The third source of self-efficacy comes from verbal persuasion. It refers to the people's judgments of other's ability to accomplish a given task. Verbal persuasion is a weaker source of efficacy information in comparison to mastery or vicarious experiences. Verbal persuasion can be in the form of performance feedback or encouragement in overcoming obstacles. Positive verbal messages can lead to successful performances in future. On the other hand, negative persuasion can hinder the development of stronger sense of self-efficacy.
The last source of self-efficacy information is physiological or emotional states of people such as stress, anxiety, or fatigue in judging their capabilities. Physiological and emotional states can lead both to an expectation for failure or enhancing beliefs for future success. According to Bandura (1997), high emotional arousal can undermine performance and people are more likely to expect success when they are not troubled by aversive arousal than when they are tense and emotionally agitated.
Finally, it should be mentioned that self-efficacy beliefs do not come from a single source of the above mentioned information, but it is through the selection, integration and interpretation of information from these diverse sources that one's sense of self-efficacy is formed (Bandura, 1997).
2.1.5 Self-efficacy and similar constructs
There are some constructs such as self-esteem, self-concept, and confidence that have fuzzy boundaries with self-efficacy or seem to constitute a conceptual overlap with it. The common feature of all these constructs is that they all refer to beliefs about perceived ability but what distinguishes self-efficacy from them is the idea that it refers to specific types of performance and explicit desired goals or results (Pajares, 1996).
The main difference between self-esteem and self-efficacy is that self-esteem is a personal trait while self-efficacy is not. Self-esteem is a more emotional response to self while self-efficacy applies to specific fields of human behavior. Self-efficacy is the assessment of one's capabilities while self-esteem is the assessment of one's self-worth (Epstein & Morling, 1995; Maddux, 1995). According to Zimmerman and Cleary (2006), self-esteem is an affective reaction indicating how a person feels about him or herself whereas self-efficacy involves cognitive judgments of personal capacity. They stated that self-esteem is not a predictor of academic performance while self-efficacy is.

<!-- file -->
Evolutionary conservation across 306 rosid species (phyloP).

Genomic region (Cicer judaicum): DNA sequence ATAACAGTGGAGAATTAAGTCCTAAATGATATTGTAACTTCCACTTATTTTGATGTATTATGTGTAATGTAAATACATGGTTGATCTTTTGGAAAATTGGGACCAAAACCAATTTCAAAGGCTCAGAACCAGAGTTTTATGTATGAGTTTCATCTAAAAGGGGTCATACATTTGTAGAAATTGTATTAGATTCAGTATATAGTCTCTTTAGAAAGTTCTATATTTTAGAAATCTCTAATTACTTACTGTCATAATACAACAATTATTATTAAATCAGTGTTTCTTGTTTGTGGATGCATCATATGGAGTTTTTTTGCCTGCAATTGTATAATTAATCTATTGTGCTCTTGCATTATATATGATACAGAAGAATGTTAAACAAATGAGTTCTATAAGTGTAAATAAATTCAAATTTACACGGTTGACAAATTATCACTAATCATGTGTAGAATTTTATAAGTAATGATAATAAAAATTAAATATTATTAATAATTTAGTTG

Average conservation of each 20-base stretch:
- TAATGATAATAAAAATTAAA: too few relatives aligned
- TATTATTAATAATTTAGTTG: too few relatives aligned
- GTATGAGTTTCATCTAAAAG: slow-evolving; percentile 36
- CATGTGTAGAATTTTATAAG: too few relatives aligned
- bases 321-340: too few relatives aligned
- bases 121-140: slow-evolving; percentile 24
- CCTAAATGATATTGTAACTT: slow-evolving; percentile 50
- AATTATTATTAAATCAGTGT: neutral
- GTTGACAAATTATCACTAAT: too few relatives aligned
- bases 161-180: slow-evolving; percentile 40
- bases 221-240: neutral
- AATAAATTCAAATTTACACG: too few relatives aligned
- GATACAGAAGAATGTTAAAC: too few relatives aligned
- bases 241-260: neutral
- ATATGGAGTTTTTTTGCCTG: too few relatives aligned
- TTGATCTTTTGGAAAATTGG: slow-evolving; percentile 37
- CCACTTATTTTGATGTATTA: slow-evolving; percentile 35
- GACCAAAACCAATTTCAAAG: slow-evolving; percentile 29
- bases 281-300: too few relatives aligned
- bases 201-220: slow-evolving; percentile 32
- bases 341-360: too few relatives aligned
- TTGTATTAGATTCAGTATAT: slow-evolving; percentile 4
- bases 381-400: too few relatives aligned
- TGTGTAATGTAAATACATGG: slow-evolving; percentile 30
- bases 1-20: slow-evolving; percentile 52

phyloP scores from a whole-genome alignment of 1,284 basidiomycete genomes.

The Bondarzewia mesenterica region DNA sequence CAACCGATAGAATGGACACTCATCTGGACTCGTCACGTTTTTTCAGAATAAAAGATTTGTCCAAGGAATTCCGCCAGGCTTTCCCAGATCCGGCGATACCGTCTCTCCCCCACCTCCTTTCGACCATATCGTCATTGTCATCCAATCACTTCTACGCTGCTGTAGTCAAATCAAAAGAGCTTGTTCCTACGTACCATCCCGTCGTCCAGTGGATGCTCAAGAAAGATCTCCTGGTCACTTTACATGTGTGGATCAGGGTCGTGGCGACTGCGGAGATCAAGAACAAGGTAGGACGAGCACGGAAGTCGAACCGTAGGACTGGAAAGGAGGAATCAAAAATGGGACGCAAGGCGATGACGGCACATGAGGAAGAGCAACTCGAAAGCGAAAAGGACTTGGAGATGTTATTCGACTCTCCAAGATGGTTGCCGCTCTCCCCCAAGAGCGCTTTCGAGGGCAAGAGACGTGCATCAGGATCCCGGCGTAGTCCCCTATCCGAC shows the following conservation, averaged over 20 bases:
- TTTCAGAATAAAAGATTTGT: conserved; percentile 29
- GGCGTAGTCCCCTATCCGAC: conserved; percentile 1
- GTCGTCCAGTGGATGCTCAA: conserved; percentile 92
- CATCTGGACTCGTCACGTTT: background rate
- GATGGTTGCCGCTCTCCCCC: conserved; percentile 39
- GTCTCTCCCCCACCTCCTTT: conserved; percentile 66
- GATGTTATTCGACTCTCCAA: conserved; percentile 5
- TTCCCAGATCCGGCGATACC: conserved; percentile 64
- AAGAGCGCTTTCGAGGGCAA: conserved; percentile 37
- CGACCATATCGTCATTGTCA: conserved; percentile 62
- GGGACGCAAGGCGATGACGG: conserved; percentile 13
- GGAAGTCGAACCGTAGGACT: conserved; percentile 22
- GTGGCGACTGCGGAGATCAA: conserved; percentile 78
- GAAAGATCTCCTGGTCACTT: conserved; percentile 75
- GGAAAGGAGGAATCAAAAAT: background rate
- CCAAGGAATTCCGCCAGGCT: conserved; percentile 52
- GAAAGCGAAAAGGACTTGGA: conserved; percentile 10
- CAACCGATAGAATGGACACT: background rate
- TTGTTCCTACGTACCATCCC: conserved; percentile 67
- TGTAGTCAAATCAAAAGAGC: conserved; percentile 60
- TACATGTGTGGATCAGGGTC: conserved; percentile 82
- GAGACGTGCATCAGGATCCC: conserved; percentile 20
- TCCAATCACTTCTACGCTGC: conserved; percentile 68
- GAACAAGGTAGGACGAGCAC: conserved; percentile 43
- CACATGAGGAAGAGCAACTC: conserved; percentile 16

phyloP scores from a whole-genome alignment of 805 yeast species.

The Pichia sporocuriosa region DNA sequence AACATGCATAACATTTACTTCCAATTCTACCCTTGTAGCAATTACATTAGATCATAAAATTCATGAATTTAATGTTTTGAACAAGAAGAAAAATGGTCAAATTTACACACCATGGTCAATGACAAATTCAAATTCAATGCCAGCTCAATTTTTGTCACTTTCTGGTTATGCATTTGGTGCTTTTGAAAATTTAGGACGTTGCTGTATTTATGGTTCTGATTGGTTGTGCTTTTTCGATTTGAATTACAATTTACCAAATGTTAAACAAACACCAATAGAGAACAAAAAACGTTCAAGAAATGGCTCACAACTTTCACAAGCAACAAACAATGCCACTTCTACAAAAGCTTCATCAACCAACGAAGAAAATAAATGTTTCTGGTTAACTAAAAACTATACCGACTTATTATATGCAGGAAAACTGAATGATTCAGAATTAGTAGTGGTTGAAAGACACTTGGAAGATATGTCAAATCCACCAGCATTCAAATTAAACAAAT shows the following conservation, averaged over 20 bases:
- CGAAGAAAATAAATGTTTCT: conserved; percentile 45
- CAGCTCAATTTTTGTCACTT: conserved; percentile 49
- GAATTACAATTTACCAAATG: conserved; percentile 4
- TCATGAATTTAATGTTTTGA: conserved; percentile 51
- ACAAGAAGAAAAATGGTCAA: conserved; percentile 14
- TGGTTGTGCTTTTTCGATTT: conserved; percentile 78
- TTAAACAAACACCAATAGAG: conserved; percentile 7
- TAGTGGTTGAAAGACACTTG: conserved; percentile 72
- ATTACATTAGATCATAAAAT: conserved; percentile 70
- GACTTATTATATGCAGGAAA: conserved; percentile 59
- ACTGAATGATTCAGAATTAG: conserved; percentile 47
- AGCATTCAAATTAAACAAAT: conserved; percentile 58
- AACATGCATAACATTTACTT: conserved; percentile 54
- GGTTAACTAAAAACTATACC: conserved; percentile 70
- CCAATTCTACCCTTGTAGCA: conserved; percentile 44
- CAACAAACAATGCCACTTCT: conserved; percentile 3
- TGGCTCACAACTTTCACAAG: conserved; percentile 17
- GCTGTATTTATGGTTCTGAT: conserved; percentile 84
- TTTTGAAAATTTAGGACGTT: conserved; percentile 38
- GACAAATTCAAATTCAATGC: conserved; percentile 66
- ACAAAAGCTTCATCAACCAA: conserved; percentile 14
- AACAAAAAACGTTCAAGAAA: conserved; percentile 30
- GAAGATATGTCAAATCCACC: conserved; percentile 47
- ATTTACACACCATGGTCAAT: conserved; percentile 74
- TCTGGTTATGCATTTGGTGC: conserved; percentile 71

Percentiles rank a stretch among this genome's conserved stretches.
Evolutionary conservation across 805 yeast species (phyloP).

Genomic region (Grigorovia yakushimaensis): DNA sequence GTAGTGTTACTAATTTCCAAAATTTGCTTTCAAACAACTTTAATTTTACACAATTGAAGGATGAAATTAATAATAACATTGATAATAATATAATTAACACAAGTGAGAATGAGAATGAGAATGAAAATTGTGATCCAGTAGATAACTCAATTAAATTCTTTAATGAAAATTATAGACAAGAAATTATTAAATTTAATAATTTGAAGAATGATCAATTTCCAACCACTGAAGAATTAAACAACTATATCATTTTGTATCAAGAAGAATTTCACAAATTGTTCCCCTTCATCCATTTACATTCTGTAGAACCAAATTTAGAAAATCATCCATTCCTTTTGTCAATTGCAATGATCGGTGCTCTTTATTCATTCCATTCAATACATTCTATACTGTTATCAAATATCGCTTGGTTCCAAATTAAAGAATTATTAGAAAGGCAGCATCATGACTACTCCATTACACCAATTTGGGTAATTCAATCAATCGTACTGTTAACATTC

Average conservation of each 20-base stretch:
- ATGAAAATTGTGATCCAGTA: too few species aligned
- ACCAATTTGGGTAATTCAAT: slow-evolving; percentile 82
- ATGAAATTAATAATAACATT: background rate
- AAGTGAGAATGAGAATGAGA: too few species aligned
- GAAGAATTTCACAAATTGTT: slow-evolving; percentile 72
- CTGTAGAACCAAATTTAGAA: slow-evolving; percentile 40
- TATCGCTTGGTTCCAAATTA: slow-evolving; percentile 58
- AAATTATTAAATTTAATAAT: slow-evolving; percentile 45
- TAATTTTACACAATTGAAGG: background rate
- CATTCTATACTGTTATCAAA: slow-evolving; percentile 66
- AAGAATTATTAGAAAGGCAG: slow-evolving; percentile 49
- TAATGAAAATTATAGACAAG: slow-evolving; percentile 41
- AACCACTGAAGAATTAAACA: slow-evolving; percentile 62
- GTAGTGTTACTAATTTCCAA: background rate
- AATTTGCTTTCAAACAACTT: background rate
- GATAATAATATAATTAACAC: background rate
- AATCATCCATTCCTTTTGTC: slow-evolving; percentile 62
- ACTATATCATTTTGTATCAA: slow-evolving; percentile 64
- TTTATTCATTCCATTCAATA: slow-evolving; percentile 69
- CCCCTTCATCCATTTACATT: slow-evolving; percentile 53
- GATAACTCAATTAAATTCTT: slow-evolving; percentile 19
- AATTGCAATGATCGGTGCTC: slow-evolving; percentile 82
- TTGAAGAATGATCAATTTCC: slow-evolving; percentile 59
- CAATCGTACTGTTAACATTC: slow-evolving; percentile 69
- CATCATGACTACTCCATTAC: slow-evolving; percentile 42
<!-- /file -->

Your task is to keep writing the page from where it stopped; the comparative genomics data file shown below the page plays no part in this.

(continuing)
The main difference between confidence and self-efficacy is that self-efficacy is the belief in one's power to achieve certain levels of performances while confidence does not involve the person's power or ability to perform at a certain level (Epstein & Morling, 1995).
According to Pajares and Schunk (2001), an individual's self-concept involves evaluation of self-worth and it takes the cultural and social values into consideration. Self-concept has an indirect influence on performance while self-efficacy due to its task-specific nature can predict performance more easily than generalized measures of self-esteem, self-concept or anxiety (Zimmerman & Cleary, 2006). Bong and Skaalvik (2003) argued that self-efficacy can be seen as providing a basis for the development of self-concept. Moreover, Pajares (2003) stated that writing self-efficacy is a significant predictor of achievement in writing while writing self-concept beliefs are not.
2.1.6 Self-efficacy and its role in achievement and proficiency
Based on the properties of self-efficacy mentioned above, it seems that it plays a great role in determining individuals' behavior in their daily lives and especially in educational and academic settings. In this part the role of self-efficacy in individuals' achievement and proficiency will be elaborated and some major relevant studies will be reviewed. Some of these studies focus on the predictive power of self-efficacy in individuals' achievement.
Bandura (1986) assumed self-efficacy to be a much more consistent predictor of behavior than any other closely related variables. He mentioned that "many students have difficulty not because they are incapable of performing successfully, but because they are incapable of believing that they can perform successfully, that they have learned to see themselves as incapable of handling academic skills"(p. 390). Some researchers (e.g., Bandura, 1997; Pajares, 1997; Schunk, 1989; Zimmerman, 1995) assumed that self-efficacy, which is an individual's judgment about his or her abilities to perform a given task can be a better predictor of success than his/her actual abilities because they considered self-efficacy a critical determinant of behaviors. Some studies that have been done in the educational settings (e.g, Berry, 1987; Schunk, 1989) have shown that when learners have the same skills or they are at the same level of cognitive skill development, their performance can be different depending on their self-efficacy beliefs. That is why, Pajares (1997) stated that people's prior accomplishments or actual abilities are not always good predictors of their subsequent success because the beliefs they hold about their abilities influence their subsequent behavior.